SARS-CoV-2 virus particles (yellow), isolated from a patient. Image credit: NIAID
The current COVID-19 pandemic has hit vulnerable communities such as the elderly and those with pre-existing conditions the hardest. Reasons for this trend vary and outcome can depend on an individual, but a main concern among the medical and scientific community has been; how effective will a new vaccine be in protecting the elderly from a SARS-CoV-2 infection?
In general, vaccinations in elderly groups tend to be less effective. The flu shot, for example, loses efficacy in older people as it works by stimulating the patient’s own immune system to fight off infection. As we age, so do our immune systems, and they can lose their edge when it comes to fighting the flu and other illnesses — though it’s still important for people over 65 to get vaccinated every year to minimize symptom severity and risk of hospitalization.
However, good news came this week with a study published in the New England Journal of Medicine in which Moderna’s experimental COVID-19 vaccine, mRNA-1273, showed a strong immune response in patients aged 71 years or older.
mRNA-1273 is a messenger RNA (mRNA) vaccine that is meant to elicit a natural immune response in the body without the harmful effects of a real infection. It exposes the virus’ genetic code to the body’s cells, which then allows the immune system to mount a response and prepare the body to shut down an actual infection if it ever were to happen. The vaccine is now in Phase 3 clinical trials and is a front runner in the race to find an effective vaccine to protect the population against SARS-CoV-2.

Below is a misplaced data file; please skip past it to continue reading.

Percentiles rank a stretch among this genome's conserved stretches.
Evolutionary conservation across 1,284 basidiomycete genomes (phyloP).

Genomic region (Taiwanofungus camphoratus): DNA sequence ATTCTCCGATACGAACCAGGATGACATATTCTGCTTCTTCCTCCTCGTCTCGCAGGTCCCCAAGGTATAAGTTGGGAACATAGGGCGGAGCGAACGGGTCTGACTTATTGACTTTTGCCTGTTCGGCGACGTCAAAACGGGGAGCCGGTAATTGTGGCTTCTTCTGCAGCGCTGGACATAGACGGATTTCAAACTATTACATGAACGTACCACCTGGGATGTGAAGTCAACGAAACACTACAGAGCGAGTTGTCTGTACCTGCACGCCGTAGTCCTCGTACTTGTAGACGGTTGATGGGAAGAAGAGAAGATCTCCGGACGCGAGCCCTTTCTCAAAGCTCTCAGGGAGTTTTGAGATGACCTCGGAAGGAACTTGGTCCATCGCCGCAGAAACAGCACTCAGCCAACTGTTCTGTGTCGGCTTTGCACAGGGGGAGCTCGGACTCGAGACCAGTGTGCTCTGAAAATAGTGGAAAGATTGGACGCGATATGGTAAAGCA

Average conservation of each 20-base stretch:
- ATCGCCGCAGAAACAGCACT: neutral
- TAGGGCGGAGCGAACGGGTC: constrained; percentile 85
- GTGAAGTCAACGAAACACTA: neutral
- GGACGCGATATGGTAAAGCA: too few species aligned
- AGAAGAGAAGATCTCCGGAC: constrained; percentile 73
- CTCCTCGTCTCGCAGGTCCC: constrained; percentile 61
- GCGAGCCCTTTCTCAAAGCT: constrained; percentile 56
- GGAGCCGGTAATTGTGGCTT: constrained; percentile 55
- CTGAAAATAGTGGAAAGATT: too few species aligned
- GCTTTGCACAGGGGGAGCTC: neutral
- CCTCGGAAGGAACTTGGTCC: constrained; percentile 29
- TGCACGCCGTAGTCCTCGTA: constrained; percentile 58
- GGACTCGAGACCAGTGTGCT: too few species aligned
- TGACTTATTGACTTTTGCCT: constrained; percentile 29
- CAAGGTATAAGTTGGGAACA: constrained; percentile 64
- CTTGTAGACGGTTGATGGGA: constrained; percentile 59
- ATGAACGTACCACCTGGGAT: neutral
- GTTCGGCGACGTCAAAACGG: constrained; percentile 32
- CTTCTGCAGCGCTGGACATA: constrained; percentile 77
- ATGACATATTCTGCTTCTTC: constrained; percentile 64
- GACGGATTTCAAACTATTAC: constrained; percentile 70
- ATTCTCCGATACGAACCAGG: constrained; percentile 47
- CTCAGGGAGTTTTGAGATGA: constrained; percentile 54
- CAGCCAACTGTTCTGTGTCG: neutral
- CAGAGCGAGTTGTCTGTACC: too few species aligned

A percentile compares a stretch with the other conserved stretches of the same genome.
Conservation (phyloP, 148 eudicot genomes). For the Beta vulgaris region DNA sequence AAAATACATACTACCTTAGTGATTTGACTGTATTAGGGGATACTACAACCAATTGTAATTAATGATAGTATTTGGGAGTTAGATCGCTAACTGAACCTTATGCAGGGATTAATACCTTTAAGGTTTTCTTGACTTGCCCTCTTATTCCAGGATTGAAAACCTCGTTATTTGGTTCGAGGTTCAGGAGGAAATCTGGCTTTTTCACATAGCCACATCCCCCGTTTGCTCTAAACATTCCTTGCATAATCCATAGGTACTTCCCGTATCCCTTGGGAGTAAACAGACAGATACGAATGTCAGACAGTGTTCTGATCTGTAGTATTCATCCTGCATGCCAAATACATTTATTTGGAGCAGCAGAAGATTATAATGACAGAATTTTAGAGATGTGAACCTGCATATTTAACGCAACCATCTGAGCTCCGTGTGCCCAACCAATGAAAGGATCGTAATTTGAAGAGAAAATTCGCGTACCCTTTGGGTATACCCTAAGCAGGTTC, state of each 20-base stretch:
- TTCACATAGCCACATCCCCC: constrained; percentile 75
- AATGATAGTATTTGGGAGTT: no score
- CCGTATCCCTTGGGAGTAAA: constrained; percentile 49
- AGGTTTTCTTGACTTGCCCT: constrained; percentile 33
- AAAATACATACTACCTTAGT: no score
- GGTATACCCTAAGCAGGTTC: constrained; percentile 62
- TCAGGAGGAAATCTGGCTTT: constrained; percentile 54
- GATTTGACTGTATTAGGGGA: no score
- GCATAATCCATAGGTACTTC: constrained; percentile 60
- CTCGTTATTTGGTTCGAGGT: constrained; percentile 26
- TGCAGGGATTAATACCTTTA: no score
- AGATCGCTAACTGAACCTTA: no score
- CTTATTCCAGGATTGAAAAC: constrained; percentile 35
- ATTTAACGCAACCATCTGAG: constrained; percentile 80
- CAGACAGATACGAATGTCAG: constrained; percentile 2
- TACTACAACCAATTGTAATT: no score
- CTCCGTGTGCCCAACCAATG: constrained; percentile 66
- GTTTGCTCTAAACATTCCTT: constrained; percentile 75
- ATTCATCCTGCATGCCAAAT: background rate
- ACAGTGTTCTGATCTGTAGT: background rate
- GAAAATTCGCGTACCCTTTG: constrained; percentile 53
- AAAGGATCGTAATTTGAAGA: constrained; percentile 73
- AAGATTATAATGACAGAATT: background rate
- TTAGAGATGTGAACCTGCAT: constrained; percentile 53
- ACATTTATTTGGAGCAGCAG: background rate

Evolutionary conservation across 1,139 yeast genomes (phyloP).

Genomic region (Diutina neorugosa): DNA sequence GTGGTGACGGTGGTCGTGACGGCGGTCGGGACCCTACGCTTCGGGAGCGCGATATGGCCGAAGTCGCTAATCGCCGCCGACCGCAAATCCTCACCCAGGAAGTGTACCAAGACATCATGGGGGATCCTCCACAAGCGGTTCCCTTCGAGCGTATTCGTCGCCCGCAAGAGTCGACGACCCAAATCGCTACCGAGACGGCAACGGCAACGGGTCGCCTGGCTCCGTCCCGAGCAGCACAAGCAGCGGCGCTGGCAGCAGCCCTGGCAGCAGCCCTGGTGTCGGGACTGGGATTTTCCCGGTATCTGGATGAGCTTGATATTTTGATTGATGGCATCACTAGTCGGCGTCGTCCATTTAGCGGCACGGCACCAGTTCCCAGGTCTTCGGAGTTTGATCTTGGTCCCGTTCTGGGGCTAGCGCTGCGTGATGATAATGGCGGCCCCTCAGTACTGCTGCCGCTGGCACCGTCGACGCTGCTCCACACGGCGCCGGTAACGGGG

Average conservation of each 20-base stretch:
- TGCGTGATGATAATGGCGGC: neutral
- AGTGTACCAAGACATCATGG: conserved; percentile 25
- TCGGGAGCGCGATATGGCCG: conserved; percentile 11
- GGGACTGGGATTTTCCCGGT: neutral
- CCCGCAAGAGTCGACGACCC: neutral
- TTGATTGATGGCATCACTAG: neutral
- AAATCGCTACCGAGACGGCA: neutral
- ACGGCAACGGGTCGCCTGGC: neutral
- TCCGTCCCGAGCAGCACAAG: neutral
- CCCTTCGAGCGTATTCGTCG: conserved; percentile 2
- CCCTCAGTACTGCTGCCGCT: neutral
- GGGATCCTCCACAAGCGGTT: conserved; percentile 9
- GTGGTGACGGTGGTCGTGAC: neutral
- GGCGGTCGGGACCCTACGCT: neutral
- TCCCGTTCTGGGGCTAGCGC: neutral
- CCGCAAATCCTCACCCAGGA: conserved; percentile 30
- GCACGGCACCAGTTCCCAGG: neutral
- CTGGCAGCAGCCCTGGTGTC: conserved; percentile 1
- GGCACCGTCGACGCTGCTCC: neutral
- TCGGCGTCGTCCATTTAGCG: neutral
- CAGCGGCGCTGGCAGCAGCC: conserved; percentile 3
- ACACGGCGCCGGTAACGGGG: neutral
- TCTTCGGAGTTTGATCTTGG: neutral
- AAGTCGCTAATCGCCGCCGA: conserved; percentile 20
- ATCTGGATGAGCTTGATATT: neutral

Since older adults are more vulnerable to complications of COVID-19, understanding how the vaccine affects them is a critical part of measuring its safety and efficacy. Statistics gathered by the CDC report that people 50 to 64 years old are four times more likely to be hospitalized and 30 times more likely to die from COVID-19 compared to their baseline group of people ages 18 to 29. Those 65 to 74 years of age are five times more likely to be hospitalized and 90 times more likely to die.
Moderna’s Phase I clinical trial began in March 2020 at Emory University in Atlanta, and was expanded to include elderly, healthy volunteers one month after it began. Participants were enrolled in Atlanta, Seattle, and Bethesda, Maryland, and included 20 adults between the ages of 56 and 70 years, and 20 adults aged 71 years or older. The trial involved a two-dose vaccination, where half the volunteers in each group were given either a low (25 μg) or high (100 μg) dose of the vaccine, and after approximately one month, both groups were given a second inoculation of the same dosage.
Results from the current study indicate that the vaccine was well-tolerated in older patients and that the vaccine elicited an immune response comparable to that seen in younger age groups. The 100 μg dose induced a stronger immune response than the 25 μg dose, which according to the authors support the continued evaluation of the 100 μg dose level and two-dose regimen in a large phase 3 trial.
Overall, these preliminary findings show that in a small group of participants, adverse effects associated with the mRNA-1273 vaccine were mainly mild or moderate in older adults. While this is an important finding, to date, no protection against COVID-19 has been demonstrated, and a more diverse and larger patient group is required to assess the global safety and efficacy of mRNA-1273, which will be done in an ongoing Phase 3 trial.
Reference: Evan J. Anderson, et al. Safety and Immunogenicity of SARS-CoV-2 mRNA-1273 Vaccine in Older Adults, New England Journal of Medicine (2020). DOI: 10.1056/NEJMoa2028436